During warmer weather and high tides, San Diego County does experience an increase of mosquitos, but a specific type of mosquito is growing in population along North County coastal communities.
This is the black salt marsh mosquito, formally known as: aedes taeniorhynchus.
San Diego County Vector Control is responsible for mosquito abatement, by aerial and on the ground treatment. Vector control said they have noted the increase in these types of mosquitos.
“This mosquito makes its living by breeding in the salt water pools that are left behind after we get an excessive high tide like the king tide,” said Chris Conlan an ecologist with San Diego County Vector Control. “Once the water recedes it can leave pools of standing salt water and this mosquito can breed in those pools of salt water.”
The black salt marsh mosquito is causing painful bites and reactions from many North County residents.
One resident took to NextDoor to publish her open letter sent to the county about the pesky mosquitos.
In the letter Bettina Experton of Del Mar writes “some of my neighbors are suffering from significantly swollen and at times infected mosquito bites, and some elderly residents with chronic diseases are especially affected by the intensity of these mosquito bites, keeping them up at night and depriving them from needed sleep.”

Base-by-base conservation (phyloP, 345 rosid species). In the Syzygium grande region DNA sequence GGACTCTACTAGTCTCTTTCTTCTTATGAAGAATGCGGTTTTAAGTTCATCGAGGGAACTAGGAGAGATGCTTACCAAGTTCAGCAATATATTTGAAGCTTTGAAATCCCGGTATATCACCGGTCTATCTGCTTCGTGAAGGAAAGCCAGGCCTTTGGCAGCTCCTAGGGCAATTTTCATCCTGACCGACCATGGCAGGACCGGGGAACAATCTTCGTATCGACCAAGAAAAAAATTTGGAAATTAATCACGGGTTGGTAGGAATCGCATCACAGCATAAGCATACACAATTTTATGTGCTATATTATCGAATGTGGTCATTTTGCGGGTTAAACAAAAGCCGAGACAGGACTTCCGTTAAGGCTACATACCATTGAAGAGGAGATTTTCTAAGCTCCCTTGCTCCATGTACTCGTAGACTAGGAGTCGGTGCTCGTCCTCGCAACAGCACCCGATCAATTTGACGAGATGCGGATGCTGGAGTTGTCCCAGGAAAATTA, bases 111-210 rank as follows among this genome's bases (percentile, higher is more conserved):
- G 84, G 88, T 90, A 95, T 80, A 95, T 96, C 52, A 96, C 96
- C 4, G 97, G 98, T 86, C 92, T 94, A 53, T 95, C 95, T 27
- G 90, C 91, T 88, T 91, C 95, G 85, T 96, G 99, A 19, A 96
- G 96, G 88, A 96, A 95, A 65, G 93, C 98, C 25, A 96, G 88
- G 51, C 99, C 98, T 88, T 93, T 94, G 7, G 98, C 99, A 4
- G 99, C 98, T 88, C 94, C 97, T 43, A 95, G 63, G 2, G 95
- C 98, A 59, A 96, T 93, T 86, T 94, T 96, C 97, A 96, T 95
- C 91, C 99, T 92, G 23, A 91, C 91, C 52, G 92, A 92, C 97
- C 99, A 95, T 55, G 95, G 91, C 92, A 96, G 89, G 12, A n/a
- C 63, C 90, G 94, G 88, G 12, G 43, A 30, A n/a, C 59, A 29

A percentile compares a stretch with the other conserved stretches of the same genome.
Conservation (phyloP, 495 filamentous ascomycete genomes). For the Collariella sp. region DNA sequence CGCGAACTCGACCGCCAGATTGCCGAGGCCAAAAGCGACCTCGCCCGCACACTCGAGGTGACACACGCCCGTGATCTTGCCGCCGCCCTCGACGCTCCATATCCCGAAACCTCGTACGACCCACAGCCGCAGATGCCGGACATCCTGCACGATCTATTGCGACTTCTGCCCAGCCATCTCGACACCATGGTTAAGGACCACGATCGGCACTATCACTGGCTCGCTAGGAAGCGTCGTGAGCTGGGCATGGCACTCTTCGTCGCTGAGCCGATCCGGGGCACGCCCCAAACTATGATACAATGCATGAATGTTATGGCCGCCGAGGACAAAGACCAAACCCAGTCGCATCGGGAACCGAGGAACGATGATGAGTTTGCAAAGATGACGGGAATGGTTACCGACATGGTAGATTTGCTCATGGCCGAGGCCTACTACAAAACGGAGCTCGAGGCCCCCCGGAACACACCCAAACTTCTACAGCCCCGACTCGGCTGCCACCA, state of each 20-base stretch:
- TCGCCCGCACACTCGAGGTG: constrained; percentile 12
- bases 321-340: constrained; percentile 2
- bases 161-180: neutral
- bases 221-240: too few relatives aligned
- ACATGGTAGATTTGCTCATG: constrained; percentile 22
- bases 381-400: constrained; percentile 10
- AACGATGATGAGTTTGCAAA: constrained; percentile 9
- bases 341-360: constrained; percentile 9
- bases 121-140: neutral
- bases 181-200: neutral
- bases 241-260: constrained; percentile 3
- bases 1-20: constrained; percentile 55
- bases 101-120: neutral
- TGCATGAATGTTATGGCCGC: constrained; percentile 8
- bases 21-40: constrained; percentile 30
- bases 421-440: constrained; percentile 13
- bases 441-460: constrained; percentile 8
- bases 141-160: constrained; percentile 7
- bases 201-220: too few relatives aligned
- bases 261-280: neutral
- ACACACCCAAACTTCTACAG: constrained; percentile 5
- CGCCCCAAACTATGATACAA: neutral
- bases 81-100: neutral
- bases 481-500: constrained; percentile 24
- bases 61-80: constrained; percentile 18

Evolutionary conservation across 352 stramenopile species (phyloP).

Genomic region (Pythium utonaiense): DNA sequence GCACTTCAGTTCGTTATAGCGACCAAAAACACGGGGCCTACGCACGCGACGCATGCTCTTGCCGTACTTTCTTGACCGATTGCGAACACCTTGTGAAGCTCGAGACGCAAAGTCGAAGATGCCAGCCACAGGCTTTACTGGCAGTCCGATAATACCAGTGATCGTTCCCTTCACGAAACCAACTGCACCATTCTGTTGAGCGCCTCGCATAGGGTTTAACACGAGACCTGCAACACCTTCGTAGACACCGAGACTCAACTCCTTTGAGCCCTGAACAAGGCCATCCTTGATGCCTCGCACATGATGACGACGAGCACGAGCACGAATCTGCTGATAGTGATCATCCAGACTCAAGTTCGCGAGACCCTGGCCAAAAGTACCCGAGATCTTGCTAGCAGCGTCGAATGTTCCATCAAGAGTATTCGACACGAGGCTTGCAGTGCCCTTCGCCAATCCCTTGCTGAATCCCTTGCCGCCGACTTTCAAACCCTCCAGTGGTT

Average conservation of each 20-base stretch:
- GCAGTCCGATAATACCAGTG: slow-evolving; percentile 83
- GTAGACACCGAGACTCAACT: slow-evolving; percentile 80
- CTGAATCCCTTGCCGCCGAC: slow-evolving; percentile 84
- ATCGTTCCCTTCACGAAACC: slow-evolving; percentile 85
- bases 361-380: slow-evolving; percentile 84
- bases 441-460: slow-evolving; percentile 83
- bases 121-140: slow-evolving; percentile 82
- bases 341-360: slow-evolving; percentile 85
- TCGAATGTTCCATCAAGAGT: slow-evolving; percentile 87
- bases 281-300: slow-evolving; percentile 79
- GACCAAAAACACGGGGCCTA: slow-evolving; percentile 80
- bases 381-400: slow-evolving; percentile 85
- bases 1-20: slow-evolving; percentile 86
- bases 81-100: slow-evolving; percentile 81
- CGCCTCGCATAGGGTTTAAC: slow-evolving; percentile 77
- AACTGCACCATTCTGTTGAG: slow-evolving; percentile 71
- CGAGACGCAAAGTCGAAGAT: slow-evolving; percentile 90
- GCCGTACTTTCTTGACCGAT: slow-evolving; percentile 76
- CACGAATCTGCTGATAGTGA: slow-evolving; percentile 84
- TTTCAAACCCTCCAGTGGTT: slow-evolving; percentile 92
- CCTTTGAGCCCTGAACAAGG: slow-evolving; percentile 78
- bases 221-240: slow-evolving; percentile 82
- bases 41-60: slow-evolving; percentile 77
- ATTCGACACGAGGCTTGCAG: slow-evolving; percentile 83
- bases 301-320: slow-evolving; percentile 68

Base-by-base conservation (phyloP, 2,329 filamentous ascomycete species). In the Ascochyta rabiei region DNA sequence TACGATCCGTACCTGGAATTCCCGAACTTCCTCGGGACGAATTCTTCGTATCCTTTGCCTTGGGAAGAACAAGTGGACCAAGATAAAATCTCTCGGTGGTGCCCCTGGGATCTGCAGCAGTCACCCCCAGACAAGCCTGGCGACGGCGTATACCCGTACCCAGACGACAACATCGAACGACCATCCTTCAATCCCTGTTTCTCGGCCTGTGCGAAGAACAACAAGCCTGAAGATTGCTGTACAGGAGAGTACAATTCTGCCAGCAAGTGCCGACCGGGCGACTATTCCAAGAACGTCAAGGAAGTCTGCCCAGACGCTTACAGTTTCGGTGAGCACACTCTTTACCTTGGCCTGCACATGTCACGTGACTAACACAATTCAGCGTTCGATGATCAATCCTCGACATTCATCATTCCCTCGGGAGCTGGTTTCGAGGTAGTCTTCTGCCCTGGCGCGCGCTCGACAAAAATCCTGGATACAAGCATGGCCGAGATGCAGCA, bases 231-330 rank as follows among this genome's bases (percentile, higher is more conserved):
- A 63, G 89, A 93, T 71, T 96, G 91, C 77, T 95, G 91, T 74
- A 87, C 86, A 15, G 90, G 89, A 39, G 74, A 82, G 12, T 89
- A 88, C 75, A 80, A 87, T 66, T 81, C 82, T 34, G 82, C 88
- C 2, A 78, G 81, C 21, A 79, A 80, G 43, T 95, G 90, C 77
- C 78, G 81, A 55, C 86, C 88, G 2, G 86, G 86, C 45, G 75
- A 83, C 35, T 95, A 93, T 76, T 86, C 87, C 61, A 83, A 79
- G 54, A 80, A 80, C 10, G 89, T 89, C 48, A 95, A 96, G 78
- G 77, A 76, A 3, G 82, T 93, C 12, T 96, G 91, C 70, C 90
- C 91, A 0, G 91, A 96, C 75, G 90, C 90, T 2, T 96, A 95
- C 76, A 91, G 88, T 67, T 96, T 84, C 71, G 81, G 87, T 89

The county said they are aware of the many calls and complaints and are working on treating the areas. Last week, helicopters sprayed several area lagoons including San Elijo and San Dieguito. Another aerial larvicide application is scheduled for Sept. 19 and if necessary again on Oct. 10.
However, these efforts fall short for Experton.
“I am requesting further treatment with fogging of the affected areas to adequately treat the extensive adult mosquito infestation residents are suffering from, as larvicide applications will be insufficient to address this severe infestation,” she wrote.
Conlan said the salt marsh mosquitos are not transmitting illnesses.
“While they don't transmit any illness to humans in our area, they're very aggressive biters and they'll bite day and night so it can be quite annoying for the folks that live there,” he said.
Conlan said these mosquitos can also travel far distances.
“Unfortunately when it comes to salt march mosquitoes they do have a long flight range,” he said. “They're actually one of the longest flying mosquitos that we have, so even if you're several miles inland, six, seven, eight miles that’s still not too far away to be influenced by them.”
As far as catching diseases, Vector Control said San Diego County has not seen any local transmissions of Zika or Dengue with the mosquito.
According to vector control statistics, three mosquito batches have tested positive of West Nile Virus this year, including one batch from August in Lakeside and two batches from July in Santee.
“If people are experiencing mosquitos, they're certainly welcome to give us a call,” said Conlan. “If it’s something that requires our assistance, we're happy to send out an inspector and they'll take a look around the property and give some tips on how to best control mosquitos in your general.”
For more information on how to report a problem of mosquitos to the County visit their website here.